On mourning and melancholia. On the loss of friends and lovers. And the loss of women’s rights to abortion in the U.S. so courageously gained 50 years ago. Melancholia must give way to action. Change via feminist transformation cannot be counted on to remain. Stay engaged! The struggle continues!
By day, I count the inequities now underscored and bathed in broad daylight by pandemic effects. The youth with no future. The aged warehoused in dead zones. The mothers whose workday suddenly expands with childcare, teaching, and at-home paid labour. For instance, in my old haunt - the university, academic women’s publications have fallen off precipitously since COVID-19 appeared. The pandemic operates like a magnifying glass of injustices. ...Once I went for walks in the ravine. Now I listen to the rain from underneath the covers. The monsoon that is late May and sometimes June promises to go on through the summer. My psychic drama.
Enjoying a visit by a poet so very much. Our conversations prompt me to remember my own formation as a writer and a woman. This is one of those unexpectedly powerful transitional moments that occur when we retire. You find yourself thinking about possible futures and then your past arrives as a lesson to guide you.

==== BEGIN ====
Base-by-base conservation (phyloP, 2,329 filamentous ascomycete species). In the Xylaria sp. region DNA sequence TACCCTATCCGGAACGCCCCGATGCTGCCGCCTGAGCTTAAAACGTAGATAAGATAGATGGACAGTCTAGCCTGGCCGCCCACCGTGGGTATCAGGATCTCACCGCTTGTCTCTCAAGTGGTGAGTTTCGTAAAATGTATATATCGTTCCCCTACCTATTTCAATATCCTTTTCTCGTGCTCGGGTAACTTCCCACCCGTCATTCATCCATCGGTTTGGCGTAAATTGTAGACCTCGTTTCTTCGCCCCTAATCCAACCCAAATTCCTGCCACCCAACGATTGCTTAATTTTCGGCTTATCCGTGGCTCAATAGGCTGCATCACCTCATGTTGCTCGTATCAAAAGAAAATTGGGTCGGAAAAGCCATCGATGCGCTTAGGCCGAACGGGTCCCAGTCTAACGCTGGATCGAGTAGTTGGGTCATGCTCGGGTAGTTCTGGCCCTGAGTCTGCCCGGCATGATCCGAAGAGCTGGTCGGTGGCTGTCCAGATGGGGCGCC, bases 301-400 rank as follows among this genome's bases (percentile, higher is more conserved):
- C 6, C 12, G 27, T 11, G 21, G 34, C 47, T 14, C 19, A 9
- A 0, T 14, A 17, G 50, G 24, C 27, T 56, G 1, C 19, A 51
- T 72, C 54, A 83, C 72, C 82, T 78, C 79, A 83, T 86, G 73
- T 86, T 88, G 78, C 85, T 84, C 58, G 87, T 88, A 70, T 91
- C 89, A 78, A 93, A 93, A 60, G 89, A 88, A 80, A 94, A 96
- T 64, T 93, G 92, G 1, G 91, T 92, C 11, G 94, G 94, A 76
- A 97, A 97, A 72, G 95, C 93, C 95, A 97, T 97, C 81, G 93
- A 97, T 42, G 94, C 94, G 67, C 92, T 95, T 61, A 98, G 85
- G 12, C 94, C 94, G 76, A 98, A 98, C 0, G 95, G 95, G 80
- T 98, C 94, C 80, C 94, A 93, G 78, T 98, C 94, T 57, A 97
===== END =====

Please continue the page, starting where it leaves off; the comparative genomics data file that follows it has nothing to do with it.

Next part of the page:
I wanted to put presence into absence. I was very frustrated that black British women weren’t visible in literature. I whittled it down to 12 characters – I wanted them to span from a teenager to someone in their 90s, and see their trajectory from birth, though not linear. There are many ways in which… Continue reading “to put presence into absence”: on the occasion of the 2019 Booker Prize Awarded to Margaret Atwood and Bernardine Evaristo